It’s that time of year again.
According to some, the holidays are nothing if not a prime opportunity to exploit seasonal get-togethers to dish up some hot political controversy along with the roast and eggnog.
This kind of ham-handed politicizing is nothing new. In 2013, President Obama’s campaign group, Organizing for America (OFA), posted talking points (“Health Care for the Holidays”) on how to maximize the “downtime after meals or between holiday activities to start your talk” on Obamacare (and counter its busted rollout).
Not to be outdone, in 2013 and 2014, Bloomberg’s Everytown for Gun Safety offered up a gun-sense turkey, a conversational guide to deploy on friends and relatives to “set the record straight” when “talk around the table turns to politics and current events.” This year, another Bloomberg-backed group rolled out a similar holiday debate template.
White House press secretary Josh Earnest, speaking recently on how Congress should “pass a law that would prevent somebody who’s on the terror watch list from being able to buy a gun,” added that, as people are sitting around the holiday table talking about these issues (“as they should”), folks should seize the chance to steer the conversation to “some pretty obvious things that Congress can do,” like pass the aforementioned law.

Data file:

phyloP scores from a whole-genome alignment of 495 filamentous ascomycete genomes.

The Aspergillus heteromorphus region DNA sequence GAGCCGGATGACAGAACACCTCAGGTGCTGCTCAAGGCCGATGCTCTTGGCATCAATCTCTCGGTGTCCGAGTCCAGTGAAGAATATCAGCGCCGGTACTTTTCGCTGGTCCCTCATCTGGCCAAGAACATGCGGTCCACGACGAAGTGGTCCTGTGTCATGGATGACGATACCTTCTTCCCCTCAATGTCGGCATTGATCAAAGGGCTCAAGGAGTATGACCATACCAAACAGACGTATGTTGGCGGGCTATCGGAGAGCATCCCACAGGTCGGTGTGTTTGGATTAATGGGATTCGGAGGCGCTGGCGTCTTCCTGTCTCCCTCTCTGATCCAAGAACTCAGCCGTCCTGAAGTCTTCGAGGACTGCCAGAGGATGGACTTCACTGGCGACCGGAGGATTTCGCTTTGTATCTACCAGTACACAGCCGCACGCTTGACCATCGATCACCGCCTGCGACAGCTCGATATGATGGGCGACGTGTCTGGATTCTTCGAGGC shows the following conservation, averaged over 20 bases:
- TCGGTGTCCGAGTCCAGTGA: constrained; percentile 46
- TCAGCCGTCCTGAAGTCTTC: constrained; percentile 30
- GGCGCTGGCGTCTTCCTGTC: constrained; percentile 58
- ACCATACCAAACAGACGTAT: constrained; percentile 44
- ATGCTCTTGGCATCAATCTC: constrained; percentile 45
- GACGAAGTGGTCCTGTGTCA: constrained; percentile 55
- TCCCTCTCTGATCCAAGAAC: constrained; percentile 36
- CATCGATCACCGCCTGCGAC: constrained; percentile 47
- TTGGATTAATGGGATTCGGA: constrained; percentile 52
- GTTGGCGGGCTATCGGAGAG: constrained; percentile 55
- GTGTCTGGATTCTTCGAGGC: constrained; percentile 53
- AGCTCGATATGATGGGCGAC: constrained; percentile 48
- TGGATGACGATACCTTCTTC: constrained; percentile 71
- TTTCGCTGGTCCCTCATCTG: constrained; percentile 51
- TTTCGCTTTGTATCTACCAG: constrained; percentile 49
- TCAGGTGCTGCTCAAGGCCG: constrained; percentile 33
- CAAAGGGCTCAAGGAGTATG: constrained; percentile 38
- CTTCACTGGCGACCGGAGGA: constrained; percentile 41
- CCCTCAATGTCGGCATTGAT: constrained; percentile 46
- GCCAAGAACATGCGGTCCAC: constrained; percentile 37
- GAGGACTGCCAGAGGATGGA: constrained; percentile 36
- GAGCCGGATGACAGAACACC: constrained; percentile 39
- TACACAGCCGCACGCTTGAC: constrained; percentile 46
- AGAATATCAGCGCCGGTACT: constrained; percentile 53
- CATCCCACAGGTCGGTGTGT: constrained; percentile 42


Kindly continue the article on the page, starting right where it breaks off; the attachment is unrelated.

Really? Americans are being told to spend the holidays, shared with our cherished and chosen few, focusing on making a compelling case for some political chestnut? It’s certainly a change from the usual quality time spent catching up with family and friends, stepping back to refresh ourselves spiritually, and indulging in some mild overeating.
We’ve said it before – quite apart from his fictional factoids, we’ll pass on taking cues on holiday fun from a killjoy like Michael “No salt-no soda” Bloomberg. So ho-ho-hold the homilies and talking points. (Yes, Virginia, there are other ways to make your holiday meaningful.) Reconnect with the people you care about, and forge new bonds and relationships. Take the time to truly count your blessings and give thanks for another year. Share with those less fortunate.
Because maybe the only piling on this time of year should involve a holiday plate or playful jests at the worst sweater at the party.